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How important is font size consistency between pages on a website.

I have a site with about 80 pages, but some have only a few sentences; Is it important to maintain font size on these pages vs increasing the font size to make them fill up a little more of the screen?

My concern is making sure the site does not look 'amateur' because of inconsistent font sizes, as well as making sure that it doesn't affect dyslexic users.

Any links talking about this that I can pass onto the page maintainers would be helpful as well.

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You're talking about changing the font size just to fill up the space on the screen? That doesn't sound....right... –  Ben Brocka May 17 '12 at 0:15
    
Consistent font sizes is more of a design thing... though I must say it would confuse me to have pages with weird font sizes. I don't think it would make your site unusable, it would just look weird. I think it's more of a design issue than a UX one. –  Myrddin Emrys May 17 '12 at 0:30
    
@MyrddinEmrys It affects the functionality and readability of the design as well, seems fine for UX. If something feels wrong (like randomly changing font size) it has an impact –  Ben Brocka May 17 '12 at 0:50
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Making type big to fill the page because you don't have much content is much more amateurish than having some white space on the page. –  DA01 May 17 '12 at 2:26

3 Answers 3

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How important is font size consistency between pages on a website?

Very important. Consistent font sizing helps make your site look professional. When something is consistently designed, we imagine a large, established entity behind it. That gives us confidence in the site's services and content.

I have a site with about 80 pages, but some have only a few sentences; Is it important to maintain font size on these pages vs increasing the font size to make them fill up a little more of the screen?

You don't want to vary font size to keep content looking 'large'. It'll look strange, and users will still be able to tell there's not much content.

If you're worried about some articles being too short, maybe those pieces of content don't need their own pages in the first place? If you have lots of short pieces of data, for example, you could try and combine them into a single FAQ page, with links sending users to a particular location on the page. Each answer will be surrounded by others, so it will never look like the content is 'lost' in whitespace.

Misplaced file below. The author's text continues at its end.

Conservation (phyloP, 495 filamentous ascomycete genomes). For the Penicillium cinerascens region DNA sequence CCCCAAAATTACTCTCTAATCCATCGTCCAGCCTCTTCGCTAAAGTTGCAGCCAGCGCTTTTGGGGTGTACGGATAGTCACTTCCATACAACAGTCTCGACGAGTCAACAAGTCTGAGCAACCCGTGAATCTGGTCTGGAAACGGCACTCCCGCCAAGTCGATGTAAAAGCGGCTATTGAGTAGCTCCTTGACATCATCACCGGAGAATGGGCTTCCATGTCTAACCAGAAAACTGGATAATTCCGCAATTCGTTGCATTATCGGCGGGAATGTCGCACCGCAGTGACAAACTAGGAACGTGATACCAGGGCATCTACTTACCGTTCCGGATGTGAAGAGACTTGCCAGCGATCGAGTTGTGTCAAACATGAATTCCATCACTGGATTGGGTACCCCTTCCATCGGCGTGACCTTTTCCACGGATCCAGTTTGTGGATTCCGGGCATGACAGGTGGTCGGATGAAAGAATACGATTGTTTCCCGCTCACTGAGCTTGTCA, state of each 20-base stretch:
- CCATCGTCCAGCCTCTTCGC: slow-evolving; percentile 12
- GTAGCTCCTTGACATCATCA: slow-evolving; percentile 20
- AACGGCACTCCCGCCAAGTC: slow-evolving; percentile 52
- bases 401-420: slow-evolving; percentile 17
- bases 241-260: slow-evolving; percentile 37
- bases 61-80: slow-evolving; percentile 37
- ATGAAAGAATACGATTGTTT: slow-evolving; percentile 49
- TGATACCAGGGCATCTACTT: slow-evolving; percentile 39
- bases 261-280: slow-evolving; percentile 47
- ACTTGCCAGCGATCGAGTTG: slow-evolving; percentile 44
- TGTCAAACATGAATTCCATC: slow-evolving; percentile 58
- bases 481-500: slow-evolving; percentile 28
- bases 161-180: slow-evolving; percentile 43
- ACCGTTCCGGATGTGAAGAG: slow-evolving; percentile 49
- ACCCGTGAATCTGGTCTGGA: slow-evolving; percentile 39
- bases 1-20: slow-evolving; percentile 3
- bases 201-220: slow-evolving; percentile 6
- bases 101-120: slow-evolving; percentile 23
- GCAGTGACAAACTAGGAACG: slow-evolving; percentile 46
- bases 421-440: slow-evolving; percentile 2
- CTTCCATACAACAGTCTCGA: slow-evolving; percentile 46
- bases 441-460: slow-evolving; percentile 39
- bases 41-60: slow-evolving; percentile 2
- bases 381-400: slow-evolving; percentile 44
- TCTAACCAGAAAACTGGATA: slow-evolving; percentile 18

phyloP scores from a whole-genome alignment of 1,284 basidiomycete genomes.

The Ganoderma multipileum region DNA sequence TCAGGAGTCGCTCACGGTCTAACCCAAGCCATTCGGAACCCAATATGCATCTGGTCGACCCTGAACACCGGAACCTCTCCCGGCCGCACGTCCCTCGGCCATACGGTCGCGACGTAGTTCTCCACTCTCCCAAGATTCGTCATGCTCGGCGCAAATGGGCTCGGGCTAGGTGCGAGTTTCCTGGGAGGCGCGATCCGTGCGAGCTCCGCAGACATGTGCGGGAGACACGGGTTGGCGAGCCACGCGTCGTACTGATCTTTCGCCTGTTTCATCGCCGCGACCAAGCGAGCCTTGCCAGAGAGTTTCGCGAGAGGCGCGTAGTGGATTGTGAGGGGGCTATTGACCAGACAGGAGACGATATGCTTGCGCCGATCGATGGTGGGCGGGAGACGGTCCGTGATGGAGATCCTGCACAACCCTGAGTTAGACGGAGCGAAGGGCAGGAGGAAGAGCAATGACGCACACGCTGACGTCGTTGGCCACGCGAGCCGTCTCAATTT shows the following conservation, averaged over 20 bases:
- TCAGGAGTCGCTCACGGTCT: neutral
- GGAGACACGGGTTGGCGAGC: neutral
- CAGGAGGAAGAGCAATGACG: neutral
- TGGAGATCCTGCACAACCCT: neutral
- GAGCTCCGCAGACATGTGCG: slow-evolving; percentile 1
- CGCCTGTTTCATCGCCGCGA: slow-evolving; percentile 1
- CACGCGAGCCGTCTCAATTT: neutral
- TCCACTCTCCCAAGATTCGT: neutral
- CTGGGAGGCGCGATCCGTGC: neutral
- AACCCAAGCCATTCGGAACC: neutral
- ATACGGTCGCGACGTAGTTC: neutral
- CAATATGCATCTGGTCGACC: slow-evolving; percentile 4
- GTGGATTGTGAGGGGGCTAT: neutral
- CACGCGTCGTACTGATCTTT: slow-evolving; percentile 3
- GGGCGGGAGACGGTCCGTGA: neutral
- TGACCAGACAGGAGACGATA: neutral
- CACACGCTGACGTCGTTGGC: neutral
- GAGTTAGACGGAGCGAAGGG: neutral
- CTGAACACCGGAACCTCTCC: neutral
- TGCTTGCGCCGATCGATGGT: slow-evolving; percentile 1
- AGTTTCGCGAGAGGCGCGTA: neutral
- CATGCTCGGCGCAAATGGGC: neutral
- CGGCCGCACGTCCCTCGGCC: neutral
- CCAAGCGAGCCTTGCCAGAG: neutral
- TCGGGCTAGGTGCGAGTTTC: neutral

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Are you assuming you know the reader's screens size? Unless you're getting it via a media query or javascript and then sizing the fonts to suit, there's no way to know how much of that text is going to fill the screen. And if you're doing this, then there must be so much conditional code that it's a nightmare to maintain.

Better to have a standard, readable size that users can change themselves.

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+1: good point about implementation difficulties. This could be very hard to maintain, unless some javascript performed on-the-fly resizing. –  Jimmy Breck-McKye May 17 '12 at 12:44
    
The idea in this case wasn't to get close to 100% coverage of the screen, but just to increase the size to make it take up 2 or 3 lines instead of just 1. Good thought though, media queries reminds me that the changing font size will have a much larger effect on mobile browsers as well since the design is already responsive. Thank you. –  Tyler May 17 '12 at 16:36

Yes, inconsistent font sizes can make your site look amateurish and potentially confusing to your users (i.e. the larger the font size the more important the content?).

Besides, if these pages are CMS-driven, you'll have a tough time specifying which pages should/shouldn't have their text enlarged.

Perhaps you should consider why some of your pages have so little content? Could a few of the terse pages be combined? Should you rethink their layout and relationships?

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